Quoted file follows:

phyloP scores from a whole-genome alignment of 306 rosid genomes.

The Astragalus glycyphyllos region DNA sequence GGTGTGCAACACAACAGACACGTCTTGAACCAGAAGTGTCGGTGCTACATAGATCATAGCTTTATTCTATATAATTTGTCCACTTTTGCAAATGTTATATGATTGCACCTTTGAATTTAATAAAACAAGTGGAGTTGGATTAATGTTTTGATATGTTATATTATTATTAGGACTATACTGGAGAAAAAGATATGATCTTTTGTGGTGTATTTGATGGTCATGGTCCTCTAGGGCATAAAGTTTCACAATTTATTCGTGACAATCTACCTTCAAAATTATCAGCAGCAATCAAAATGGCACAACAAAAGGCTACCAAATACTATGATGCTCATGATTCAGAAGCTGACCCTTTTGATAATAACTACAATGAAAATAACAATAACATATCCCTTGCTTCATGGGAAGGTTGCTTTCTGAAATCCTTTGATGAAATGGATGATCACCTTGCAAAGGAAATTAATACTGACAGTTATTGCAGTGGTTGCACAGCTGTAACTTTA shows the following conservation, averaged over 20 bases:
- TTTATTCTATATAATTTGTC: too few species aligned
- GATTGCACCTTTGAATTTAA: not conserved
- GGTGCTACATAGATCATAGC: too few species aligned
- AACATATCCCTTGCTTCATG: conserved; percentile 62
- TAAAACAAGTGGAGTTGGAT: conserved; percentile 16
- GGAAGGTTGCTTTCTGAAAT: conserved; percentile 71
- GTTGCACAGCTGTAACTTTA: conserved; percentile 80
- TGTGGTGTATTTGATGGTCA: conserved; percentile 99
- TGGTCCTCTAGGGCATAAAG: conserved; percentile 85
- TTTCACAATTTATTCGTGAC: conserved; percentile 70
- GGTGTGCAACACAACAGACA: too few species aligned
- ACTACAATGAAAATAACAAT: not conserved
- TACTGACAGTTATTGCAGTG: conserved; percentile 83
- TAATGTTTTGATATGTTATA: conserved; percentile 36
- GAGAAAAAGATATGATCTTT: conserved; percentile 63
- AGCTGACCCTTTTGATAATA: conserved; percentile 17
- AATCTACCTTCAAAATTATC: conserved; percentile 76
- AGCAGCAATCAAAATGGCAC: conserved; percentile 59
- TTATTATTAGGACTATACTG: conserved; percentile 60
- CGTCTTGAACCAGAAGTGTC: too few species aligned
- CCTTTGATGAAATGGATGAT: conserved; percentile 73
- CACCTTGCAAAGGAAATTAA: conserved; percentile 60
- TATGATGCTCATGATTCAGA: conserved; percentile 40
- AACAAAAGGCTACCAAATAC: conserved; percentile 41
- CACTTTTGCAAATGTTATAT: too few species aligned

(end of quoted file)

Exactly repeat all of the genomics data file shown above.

phyloP scores from a whole-genome alignment of 306 rosid genomes.

The Astragalus glycyphyllos region DNA sequence GGTGTGCAACACAACAGACACGTCTTGAACCAGAAGTGTCGGTGCTACATAGATCATAGCTTTATTCTATATAATTTGTCCACTTTTGCAAATGTTATATGATTGCACCTTTGAATTTAATAAAACAAGTGGAGTTGGATTAATGTTTTGATATGTTATATTATTATTAGGACTATACTGGAGAAAAAGATATGATCTTTTGTGGTGTATTTGATGGTCATGGTCCTCTAGGGCATAAAGTTTCACAATTTATTCGTGACAATCTACCTTCAAAATTATCAGCAGCAATCAAAATGGCACAACAAAAGGCTACCAAATACTATGATGCTCATGATTCAGAAGCTGACCCTTTTGATAATAACTACAATGAAAATAACAATAACATATCCCTTGCTTCATGGGAAGGTTGCTTTCTGAAATCCTTTGATGAAATGGATGATCACCTTGCAAAGGAAATTAATACTGACAGTTATTGCAGTGGTTGCACAGCTGTAACTTTA shows the following conservation, averaged over 20 bases:
- TTTATTCTATATAATTTGTC: too few species aligned
- GATTGCACCTTTGAATTTAA: not conserved
- GGTGCTACATAGATCATAGC: too few species aligned
- AACATATCCCTTGCTTCATG: conserved; percentile 62
- TAAAACAAGTGGAGTTGGAT: conserved; percentile 16
- GGAAGGTTGCTTTCTGAAAT: conserved; percentile 71
- GTTGCACAGCTGTAACTTTA: conserved; percentile 80
- TGTGGTGTATTTGATGGTCA: conserved; percentile 99
- TGGTCCTCTAGGGCATAAAG: conserved; percentile 85
- TTTCACAATTTATTCGTGAC: conserved; percentile 70
- GGTGTGCAACACAACAGACA: too few species aligned
- ACTACAATGAAAATAACAAT: not conserved
- TACTGACAGTTATTGCAGTG: conserved; percentile 83
- TAATGTTTTGATATGTTATA: conserved; percentile 36
- GAGAAAAAGATATGATCTTT: conserved; percentile 63
- AGCTGACCCTTTTGATAATA: conserved; percentile 17
- AATCTACCTTCAAAATTATC: conserved; percentile 76
- AGCAGCAATCAAAATGGCAC: conserved; percentile 59
- TTATTATTAGGACTATACTG: conserved; percentile 60
- CGTCTTGAACCAGAAGTGTC: too few species aligned
- CCTTTGATGAAATGGATGAT: conserved; percentile 73
- CACCTTGCAAAGGAAATTAA: conserved; percentile 60
- TATGATGCTCATGATTCAGA: conserved; percentile 40
- AACAAAAGGCTACCAAATAC: conserved; percentile 41
- CACTTTTGCAAATGTTATAT: too few species aligned